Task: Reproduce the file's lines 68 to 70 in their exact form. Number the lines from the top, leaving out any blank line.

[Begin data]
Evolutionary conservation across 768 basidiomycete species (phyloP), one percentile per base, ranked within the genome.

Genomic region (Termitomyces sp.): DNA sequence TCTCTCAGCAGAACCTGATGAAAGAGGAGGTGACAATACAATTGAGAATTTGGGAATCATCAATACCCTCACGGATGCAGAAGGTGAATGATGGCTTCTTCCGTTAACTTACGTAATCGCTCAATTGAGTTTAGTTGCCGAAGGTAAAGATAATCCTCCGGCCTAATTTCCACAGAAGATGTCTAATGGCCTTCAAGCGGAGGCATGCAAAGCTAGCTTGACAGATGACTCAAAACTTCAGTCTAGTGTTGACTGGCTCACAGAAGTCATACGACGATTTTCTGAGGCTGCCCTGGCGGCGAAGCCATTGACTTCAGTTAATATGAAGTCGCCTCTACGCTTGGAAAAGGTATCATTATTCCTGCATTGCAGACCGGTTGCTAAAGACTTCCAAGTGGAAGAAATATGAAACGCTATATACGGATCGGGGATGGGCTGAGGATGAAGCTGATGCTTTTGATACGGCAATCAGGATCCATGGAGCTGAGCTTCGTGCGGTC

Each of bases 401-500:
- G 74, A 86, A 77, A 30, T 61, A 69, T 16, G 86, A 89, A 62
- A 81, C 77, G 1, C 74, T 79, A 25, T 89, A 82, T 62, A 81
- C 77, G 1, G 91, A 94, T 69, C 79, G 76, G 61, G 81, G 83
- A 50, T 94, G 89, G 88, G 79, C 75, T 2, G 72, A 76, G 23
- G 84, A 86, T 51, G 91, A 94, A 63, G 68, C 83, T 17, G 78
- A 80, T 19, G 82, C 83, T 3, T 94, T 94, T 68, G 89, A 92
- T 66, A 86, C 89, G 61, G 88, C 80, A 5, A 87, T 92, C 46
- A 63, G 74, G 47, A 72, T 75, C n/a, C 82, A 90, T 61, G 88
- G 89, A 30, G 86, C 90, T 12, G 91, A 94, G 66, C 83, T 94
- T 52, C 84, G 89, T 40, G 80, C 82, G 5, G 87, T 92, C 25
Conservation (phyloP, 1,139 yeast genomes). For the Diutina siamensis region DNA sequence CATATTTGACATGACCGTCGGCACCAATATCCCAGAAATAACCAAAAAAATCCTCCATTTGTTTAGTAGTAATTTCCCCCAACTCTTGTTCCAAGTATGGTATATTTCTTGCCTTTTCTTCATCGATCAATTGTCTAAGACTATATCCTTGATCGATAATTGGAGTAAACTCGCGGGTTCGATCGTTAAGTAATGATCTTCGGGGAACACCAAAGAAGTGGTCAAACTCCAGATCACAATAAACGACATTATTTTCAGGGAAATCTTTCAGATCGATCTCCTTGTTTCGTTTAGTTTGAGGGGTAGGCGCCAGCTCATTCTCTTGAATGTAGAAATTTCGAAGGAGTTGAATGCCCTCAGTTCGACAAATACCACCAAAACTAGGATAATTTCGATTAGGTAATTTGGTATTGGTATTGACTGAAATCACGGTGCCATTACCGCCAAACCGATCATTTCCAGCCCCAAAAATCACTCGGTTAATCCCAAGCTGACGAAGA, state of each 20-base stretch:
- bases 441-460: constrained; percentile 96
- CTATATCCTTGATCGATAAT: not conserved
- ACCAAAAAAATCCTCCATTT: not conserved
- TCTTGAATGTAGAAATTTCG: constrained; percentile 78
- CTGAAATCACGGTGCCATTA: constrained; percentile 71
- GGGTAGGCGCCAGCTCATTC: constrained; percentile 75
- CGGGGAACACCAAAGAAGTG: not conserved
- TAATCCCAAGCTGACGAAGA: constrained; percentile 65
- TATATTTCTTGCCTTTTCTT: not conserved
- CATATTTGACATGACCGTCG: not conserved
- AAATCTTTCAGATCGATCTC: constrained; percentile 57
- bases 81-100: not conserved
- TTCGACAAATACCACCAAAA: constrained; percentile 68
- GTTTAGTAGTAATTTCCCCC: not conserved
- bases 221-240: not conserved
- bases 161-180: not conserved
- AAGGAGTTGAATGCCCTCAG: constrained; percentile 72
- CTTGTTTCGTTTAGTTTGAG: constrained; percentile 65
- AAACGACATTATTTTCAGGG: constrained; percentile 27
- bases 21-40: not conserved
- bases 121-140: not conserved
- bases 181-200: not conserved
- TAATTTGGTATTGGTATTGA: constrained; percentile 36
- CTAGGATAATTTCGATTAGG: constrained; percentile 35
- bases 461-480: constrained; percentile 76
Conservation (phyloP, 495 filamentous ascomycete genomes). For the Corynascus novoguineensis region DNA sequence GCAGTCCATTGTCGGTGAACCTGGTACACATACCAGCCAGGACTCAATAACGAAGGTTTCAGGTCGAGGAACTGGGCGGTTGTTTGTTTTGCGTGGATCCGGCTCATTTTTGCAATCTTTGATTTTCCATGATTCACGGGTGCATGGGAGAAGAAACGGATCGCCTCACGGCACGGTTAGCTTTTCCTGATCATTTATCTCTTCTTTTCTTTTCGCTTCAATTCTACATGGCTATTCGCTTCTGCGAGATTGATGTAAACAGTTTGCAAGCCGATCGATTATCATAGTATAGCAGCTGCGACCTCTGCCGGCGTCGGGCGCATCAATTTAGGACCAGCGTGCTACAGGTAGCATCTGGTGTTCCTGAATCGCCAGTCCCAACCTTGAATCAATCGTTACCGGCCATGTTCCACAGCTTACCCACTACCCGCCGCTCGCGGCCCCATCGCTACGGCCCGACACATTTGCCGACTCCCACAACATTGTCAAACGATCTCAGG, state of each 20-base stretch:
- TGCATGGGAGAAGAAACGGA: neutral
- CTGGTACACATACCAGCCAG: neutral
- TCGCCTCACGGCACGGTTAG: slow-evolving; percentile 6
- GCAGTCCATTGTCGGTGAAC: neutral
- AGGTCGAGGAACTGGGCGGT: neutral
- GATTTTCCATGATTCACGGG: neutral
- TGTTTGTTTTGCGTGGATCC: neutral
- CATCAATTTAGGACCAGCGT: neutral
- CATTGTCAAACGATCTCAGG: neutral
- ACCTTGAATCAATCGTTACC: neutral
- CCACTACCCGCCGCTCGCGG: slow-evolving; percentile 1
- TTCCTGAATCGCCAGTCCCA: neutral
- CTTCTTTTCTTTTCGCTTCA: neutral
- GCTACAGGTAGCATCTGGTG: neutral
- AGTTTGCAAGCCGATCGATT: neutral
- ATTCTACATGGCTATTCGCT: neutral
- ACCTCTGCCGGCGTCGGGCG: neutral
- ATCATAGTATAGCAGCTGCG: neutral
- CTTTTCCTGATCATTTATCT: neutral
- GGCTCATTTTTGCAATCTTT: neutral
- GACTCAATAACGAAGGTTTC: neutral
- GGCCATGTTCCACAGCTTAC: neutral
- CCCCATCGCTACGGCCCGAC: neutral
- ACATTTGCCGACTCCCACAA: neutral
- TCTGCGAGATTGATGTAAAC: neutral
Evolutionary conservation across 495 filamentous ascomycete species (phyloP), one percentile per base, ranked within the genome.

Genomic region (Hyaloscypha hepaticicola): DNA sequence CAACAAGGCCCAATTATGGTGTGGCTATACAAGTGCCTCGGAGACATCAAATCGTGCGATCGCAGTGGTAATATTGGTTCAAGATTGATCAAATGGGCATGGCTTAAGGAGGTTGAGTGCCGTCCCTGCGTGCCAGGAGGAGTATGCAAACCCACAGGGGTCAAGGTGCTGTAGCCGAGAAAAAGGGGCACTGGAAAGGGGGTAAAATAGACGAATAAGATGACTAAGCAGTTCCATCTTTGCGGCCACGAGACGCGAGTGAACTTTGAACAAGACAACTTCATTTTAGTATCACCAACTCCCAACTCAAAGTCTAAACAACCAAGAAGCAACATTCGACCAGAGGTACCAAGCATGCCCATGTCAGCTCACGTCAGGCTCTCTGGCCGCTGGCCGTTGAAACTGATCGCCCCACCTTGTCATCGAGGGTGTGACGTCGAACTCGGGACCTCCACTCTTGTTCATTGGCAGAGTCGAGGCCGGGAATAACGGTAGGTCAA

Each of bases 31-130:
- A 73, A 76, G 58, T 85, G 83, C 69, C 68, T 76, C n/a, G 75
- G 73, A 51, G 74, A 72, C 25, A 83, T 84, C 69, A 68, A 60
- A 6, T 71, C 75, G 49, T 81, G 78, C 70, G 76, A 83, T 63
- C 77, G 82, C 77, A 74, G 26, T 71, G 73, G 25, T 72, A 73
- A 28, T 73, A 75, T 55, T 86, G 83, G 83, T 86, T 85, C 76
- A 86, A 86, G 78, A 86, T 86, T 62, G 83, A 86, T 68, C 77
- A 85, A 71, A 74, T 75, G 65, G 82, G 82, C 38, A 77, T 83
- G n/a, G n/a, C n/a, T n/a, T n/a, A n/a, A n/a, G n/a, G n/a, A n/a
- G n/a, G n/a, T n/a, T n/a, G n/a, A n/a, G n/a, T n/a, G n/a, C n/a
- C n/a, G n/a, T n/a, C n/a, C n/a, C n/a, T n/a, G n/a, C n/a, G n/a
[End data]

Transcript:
Each of bases 31-130:
- A 73, A 76, G 58, T 85, G 83, C 69, C 68, T 76, C n/a, G 75
- G 73, A 51, G 74, A 72, C 25, A 83, T 84, C 69, A 68, A 60